Act without a word
Another very important thing during filming is sound. A loud noise or too much background sound can ruin a take, so if you want to be an extra, it's good to learn how to act silently. For example, if you're in a restaurant scene, you may be asked to pretend to have a conversation but not actually speak. You will also be asked to eat your pretend food quietly by not clinking glasses or silverware. Understanding how important sound is will make you look more professional.
If you want to be an extra because you need extra money, you'll make much more as a union extra (ie. an extra belonging to either SAG or AFTRA. At the time of this writing, SAG Extras make $142 minimum a day and AFTRA Extras make $147 a day minimum.
That means that if you work 8 hours or less, you will make $142 - $147 dollars as a union background actor. Since most films shoot for more than 8 hours a day, you can expect to make more than the minimum quite often. After 8 hours of work, union actors are paid one and a half times their normal hourly rate. After 12 hours of work, they are paid double time. After 16 hours, they get a full day's pay every extra hour they work.
So if you work on a movie 13 hours, you'll be paid a minimum of $248.
Union actors also get additional pay for:
Owning a period dress or police uniform will be helpful if you need extra money and extra work. SAG actors get $36 extra dollars a day for bringing their police uniform. But check with both the union and police in your area, as a special permit may be necessary and strict regulations apply to when and where you can wear and even carry a police uniform.
What About Non-Union Actors?
There is no standard rate for non-union extras, so every job will be different, but rates run between $50 - $150 a day for films, music videos and commercials. Short films and low-budget films sometimes pay nothing but provide meals, copy and experience for beginners.
So How Do You Become a Union Extra?
Well, by starting as a non-union extra, being professional and on time, and fostering good relationships with crew members who will want to work with you again and again.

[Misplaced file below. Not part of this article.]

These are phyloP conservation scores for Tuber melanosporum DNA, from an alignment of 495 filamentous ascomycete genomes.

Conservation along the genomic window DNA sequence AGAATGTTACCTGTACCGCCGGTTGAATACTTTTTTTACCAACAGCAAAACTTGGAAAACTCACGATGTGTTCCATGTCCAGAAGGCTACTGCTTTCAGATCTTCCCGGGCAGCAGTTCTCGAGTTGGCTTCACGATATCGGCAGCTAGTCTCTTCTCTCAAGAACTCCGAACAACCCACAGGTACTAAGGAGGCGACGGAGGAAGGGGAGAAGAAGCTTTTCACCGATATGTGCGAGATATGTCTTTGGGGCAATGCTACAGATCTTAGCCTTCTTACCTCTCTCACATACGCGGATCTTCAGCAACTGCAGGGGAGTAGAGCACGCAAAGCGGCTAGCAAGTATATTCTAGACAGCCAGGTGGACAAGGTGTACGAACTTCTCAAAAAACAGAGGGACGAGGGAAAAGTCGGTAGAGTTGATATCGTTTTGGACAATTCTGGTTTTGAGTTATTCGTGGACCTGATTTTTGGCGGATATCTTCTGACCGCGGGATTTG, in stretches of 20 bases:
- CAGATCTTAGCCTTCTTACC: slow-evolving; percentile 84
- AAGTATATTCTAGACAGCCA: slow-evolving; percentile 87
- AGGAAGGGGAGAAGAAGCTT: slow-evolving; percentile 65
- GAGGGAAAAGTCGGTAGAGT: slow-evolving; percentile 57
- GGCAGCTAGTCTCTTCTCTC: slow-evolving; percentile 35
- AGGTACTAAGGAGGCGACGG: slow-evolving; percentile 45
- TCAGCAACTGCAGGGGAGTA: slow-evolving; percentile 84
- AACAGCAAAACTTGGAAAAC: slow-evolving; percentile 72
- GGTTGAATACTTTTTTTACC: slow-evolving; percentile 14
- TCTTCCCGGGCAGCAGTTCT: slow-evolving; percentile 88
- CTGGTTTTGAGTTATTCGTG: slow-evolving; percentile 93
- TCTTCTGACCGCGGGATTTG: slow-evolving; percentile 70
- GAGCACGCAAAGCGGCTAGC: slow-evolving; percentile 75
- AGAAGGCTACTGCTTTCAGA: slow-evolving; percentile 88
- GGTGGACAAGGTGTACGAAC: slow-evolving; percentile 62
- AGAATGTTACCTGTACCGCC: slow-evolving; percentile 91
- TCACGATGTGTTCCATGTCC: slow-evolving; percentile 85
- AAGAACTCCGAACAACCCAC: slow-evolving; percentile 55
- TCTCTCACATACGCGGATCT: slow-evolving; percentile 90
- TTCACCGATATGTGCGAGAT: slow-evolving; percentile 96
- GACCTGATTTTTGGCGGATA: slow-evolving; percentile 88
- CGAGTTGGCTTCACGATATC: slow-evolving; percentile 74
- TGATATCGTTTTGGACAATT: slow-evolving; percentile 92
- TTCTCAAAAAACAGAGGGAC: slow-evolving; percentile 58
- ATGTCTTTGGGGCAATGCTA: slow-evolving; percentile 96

Since a lot of union work for extras comes from SAG projects, many background actors focus on getting SAG Membership first, which means getting 3 SAG vouchers (you can learn about how to get SAG vouchers here).
Can't join SAG?
If you plan to be an extra in Los Angeles, you may be surprised how much work is available for AFTRA members in the last few years. AFTRA is an open union, so you can join anytime, as long as you can afford the initiation fee of $1,600.
Doubles and Stand-Ins
If you want to be an extra, trying to get a job as a body double or stand-in is a good way to make extra money, work more often and get your SAG card if you're non-union.
A double is someone who replaces the actor in shots where the actor is not recognizable (you usually need to be the same height, body type and hair, at least). A stand-in is a movie extra who goes through the blocking of the real actor while the crew adjusts the lights and set.
The minimum union pay for a double is $152 a day and $157 for a stand-in. Many stand-ins and doubles work regularly throughout a film shoot and can even follow an recognizable actor around from shoot to shoot as their official stand-in.
How to Be an Extra that Works? Have something special.
Special skills (juggling, roller blading, tango, etc.) can help you be an extra, so always list those when looking for background work.
Unique looks also help, so get snapshots where you portray different looks (biker, hippie, surfer, doctor, nurse, etc.).
Also include pictures of things like piercings or tattoos and mention any special wardrobe you have (formal attire, period dress, police uniform, etc.).
Finally, provide extras casting directors with the make and model of vehicles you own (especially period cars, limos or luxury vehicles), and describe unique props and pets you can be in a movie with. Share pictures when you can.